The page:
HAVANA (AP) — Pablo Milanés, the Latin Grammy-winning balladeer who helped found Nueva Trova Cubana and toured the world as a cultural ambassador for the Cuban Revolution, has died in Spain, where he had received treatment for breast cancer. blood. He was 79 years old.
The death occurred early Tuesday morning in Madrid where the artist lived and received treatment since 2017 for the oncohematological disease that affected him in recent years.
“With great pain and sadness, we regret to inform you that the master Pablo Milanés has passed away,” the artist’s office reported. “We are deeply grateful for all the expressions of affection and support, to all his family and friends, in these difficult times. May he rest in the love and peace that he has always transmitted. He will remain forever in our memory.
The official website Cubadebate also reported the death of the artist. At the beginning of November it had been announced on his social networks that he was hospitalized and this led to the suspension of a concert.
In January, Milanés suffered the unfortunate death of his daughter Suylen Milanés, due to a stroke at the age of 50.
Milanés was one of the most internationally known Cuban musicians. He recorded thirty albums and had hits like “Yolanda”, “Yo me quedo” and “Amo esta isla” during his more than six decades of career.
In 2015 he received the Award for Musical Excellence from the Latin Recording Academy. He had previously been awarded the Latin Grammy for best singer-songwriter album for “Como un campo de maíz” and best traditional tropical album for “AM / PM Líneas Paralelas,” an album he released with Puerto Rican Andy Montañez, both in 2006.
With his privileged, harmonic and unmistakable voice, the artist reached the hearts of millions of people of various generations.
He was born on February 24, 1943 in the eastern city of Bayamo, he was the youngest of five brothers of working-class parents. He began his musical career singing on local radio and television contests, which he won many times.
His family moved to the capital and for a time he studied at the Havana Conservatory during the 1950s, but he said that more than his academic training, his inspiration came from neighborhood musicians and trends in the United States and other countries.
In the 1960s he was in various groups, including the Cuarteto del Rey, where he composed his first song in 1963, “Tú, mi desengaño”, which spoke of leaving lost love behind.
“Your kisses cannot matter to me because I have a new love / that I assure you of my life I am going to give him,” he mentioned part of the lyrics.
In 1970 he wrote the love song “Yolanda,” which remains an enduring favorite in every country in Latin America, from the tourist cafes of Old Havana, to concerts in Argentina and cantinas in Mexico City.
In 2003, the Spanish newspaper El País asked Milanés how many women he had “linked” with this song. “None,” she replied, laughing. “But many have told me: ‘This child is Yolanda’s product.'”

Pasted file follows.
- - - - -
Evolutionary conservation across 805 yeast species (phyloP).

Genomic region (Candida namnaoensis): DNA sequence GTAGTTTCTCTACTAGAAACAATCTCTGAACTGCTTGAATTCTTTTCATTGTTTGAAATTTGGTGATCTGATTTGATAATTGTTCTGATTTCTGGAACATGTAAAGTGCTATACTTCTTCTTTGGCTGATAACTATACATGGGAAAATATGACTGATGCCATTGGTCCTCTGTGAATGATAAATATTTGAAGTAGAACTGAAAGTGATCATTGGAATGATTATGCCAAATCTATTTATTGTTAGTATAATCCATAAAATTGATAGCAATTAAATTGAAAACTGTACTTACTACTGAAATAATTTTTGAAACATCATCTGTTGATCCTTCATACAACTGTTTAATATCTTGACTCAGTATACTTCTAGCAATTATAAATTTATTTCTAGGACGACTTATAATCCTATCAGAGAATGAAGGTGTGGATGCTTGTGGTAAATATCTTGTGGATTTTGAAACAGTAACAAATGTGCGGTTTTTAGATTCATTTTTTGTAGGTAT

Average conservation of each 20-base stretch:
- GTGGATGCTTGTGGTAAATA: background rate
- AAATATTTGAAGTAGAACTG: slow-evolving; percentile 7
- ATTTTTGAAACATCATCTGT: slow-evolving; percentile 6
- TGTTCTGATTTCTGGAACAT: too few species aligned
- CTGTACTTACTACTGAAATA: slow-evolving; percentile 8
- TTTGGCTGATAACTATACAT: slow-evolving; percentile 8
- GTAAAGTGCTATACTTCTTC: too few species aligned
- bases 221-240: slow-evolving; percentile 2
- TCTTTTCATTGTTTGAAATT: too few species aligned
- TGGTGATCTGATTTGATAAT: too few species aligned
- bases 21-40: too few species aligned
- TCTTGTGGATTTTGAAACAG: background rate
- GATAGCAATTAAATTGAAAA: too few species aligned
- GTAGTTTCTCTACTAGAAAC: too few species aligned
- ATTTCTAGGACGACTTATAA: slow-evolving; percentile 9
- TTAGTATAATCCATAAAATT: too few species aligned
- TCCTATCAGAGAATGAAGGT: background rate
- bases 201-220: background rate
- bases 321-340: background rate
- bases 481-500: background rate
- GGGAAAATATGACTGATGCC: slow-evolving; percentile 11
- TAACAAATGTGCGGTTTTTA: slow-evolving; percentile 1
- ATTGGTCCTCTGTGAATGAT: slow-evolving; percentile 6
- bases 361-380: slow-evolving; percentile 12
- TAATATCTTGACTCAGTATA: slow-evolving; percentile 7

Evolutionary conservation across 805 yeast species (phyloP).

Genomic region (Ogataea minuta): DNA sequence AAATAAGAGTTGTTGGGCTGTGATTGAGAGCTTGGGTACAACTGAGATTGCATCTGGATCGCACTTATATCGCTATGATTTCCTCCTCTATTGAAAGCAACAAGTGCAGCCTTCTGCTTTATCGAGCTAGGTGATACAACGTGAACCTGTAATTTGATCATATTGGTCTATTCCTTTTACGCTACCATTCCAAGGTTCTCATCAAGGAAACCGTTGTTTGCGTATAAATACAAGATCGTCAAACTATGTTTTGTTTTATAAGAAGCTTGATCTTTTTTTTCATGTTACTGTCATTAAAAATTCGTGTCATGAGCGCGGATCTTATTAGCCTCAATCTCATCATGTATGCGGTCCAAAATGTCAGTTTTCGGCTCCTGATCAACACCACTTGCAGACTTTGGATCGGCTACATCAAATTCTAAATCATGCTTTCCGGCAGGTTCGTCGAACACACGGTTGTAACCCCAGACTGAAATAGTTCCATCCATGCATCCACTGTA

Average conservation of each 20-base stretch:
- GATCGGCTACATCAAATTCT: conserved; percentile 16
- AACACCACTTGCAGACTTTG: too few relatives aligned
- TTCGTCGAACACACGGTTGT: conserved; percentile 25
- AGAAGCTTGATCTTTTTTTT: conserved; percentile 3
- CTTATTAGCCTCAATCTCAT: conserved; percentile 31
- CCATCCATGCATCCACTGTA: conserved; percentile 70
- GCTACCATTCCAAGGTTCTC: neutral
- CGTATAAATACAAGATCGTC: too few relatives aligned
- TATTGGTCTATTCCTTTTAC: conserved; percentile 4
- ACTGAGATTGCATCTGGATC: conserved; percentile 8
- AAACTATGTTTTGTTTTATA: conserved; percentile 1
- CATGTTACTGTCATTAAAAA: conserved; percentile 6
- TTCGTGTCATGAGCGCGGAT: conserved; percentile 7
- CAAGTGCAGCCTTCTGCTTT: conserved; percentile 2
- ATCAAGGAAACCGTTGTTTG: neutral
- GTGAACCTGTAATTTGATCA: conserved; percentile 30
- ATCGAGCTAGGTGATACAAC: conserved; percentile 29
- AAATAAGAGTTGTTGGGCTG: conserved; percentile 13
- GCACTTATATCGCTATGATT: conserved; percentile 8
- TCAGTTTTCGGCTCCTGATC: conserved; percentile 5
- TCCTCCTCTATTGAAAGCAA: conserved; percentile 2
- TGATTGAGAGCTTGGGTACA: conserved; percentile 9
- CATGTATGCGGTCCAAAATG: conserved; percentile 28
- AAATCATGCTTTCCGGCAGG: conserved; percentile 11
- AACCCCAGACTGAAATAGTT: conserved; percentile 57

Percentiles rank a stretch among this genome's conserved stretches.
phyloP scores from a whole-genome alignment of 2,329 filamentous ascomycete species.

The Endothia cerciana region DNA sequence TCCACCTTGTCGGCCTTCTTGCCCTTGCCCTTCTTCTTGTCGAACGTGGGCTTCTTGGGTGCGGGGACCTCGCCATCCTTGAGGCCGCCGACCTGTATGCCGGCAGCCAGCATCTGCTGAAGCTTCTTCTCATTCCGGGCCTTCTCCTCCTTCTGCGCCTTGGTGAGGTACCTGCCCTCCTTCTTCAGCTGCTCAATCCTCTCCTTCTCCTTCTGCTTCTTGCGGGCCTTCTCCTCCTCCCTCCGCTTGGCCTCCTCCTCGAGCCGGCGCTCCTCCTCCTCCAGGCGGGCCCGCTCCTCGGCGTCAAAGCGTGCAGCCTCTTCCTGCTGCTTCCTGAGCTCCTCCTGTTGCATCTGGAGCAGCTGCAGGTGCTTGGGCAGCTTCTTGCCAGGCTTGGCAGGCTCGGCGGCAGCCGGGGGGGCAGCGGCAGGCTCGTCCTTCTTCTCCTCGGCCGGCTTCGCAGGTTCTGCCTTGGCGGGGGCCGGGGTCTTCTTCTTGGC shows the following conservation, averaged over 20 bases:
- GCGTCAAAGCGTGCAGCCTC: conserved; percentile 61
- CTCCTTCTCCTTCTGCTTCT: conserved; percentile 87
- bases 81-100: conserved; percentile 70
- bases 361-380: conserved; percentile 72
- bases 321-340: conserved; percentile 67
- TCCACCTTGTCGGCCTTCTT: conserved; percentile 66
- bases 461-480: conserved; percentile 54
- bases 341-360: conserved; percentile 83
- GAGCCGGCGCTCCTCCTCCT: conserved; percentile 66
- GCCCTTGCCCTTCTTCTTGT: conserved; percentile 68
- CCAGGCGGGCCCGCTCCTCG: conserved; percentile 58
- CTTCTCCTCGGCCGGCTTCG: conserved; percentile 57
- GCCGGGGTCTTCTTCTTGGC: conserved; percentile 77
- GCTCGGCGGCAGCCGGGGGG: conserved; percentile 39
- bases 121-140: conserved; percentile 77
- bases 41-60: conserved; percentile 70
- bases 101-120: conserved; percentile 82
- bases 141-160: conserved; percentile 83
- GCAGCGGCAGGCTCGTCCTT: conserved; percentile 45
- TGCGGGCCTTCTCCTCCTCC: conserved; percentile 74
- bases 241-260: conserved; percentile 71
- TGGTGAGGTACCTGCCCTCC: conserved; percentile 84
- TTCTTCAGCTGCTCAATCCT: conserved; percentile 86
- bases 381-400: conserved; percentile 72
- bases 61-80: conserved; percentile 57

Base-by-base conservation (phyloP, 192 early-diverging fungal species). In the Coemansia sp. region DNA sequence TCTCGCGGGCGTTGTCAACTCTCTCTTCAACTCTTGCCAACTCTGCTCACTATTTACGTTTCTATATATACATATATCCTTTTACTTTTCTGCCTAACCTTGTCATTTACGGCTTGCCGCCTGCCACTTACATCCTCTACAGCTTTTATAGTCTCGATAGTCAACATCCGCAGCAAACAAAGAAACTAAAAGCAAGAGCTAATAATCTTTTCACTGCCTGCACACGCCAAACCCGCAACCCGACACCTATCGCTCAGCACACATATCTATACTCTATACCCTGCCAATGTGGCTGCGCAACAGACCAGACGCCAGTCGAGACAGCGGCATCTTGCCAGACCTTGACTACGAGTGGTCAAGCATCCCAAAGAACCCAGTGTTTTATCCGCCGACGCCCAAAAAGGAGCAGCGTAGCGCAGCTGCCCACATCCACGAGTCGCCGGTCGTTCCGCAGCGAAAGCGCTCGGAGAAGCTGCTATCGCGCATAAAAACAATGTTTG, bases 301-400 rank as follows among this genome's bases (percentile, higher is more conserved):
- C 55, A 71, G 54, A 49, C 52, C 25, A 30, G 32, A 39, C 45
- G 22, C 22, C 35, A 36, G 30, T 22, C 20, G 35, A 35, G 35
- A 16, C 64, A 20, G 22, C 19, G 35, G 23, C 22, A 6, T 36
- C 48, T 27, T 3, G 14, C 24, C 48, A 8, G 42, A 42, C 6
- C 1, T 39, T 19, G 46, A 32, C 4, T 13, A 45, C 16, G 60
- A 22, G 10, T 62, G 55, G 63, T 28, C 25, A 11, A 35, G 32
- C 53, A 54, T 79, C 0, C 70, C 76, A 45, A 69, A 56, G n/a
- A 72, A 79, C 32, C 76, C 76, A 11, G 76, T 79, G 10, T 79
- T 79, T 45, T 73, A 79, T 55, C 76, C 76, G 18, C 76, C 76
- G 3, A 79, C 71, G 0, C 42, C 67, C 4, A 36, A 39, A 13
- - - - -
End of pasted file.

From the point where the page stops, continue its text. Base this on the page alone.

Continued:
Milanés supported the Cuban Revolution of 1959, but during the first years of Fidel Castro’s government he was attacked by the authorities, when all kinds of “alternative” expression was considered highly suspect. The singer-songwriter was allegedly harassed for wearing his hair in the “afro” style and punished with compulsory labor.
Those experiences, however, did not dampen his revolutionary fervor and he began to incorporate politics into his songs, in collaboration with musicians such as Silvio Rodríguez and Noel Nicola.
The three are considered the founders of the Nueva Trova Cubana, a musical style with guitar that is based on the old ballads that the troubadours composed during the island’s wars for independence.
Milanés and Rodríguez in particular became close and toured the world’s stages as cultural ambassadors of the Cuban Revolution.
Milanés was a critic of US foreign policy and even for a time a member of Parliament. He considered himself loyal to the revolution and spoke of his pride in serving Cuba.
In 1973 he recorded “Versos sencillos”, which were the poems of the Cuban José Martí, hero of independence, turned into songs. Another of his compositions became a kind of call to the union of the political left of Latin America, “Song for Latin American unity.”
In 2006, when Castro left the presidency due to serious illness, Milanés joined other leading artists and intellectuals in expressing his support for the government. He promised to represent Castro and Cuba “as he deserves this moment: with unity and courage in the face of any threat or provocation.”
However, he did occasionally publicly advocate for more political openness on the island. In 2010 he supported a dissident who went on hunger strike to demand the release of political prisoners.
The following year, as the island enacted economic changes to allow for more free-market activities, he pressured President Raúl Castro to go further.
“These freedoms have been seen in small doses and we hope that over time they will expand,” Milanés told The Associated Press, without going into details.
Rodríguez and Milanés had a confrontation in the 1980s for reasons that were not made public and since then they have hardly spoken, despite maintaining mutual respect.
Rodríguez even summoned a daughter of Milanés, Haydée, to collaborate on one of his records.
In recent years, he has divided most of his time between Cuba, Spain and Mexico.
His health deteriorated over time, sometimes he was seen to limp, walk slowly and perform his concerts sitting down with the help of a cane. He underwent several surgeries.
Milanés won numerous Cuban awards, such as the Alejo Carpentier medal in 1982 and the National Music Award in 2005, and the Haydée Santamaría medal in 2007 from Casa de las Américas for his contributions to Latin American culture.
She is survived by her children, Lynn and Lyan, Haydée and Antonio.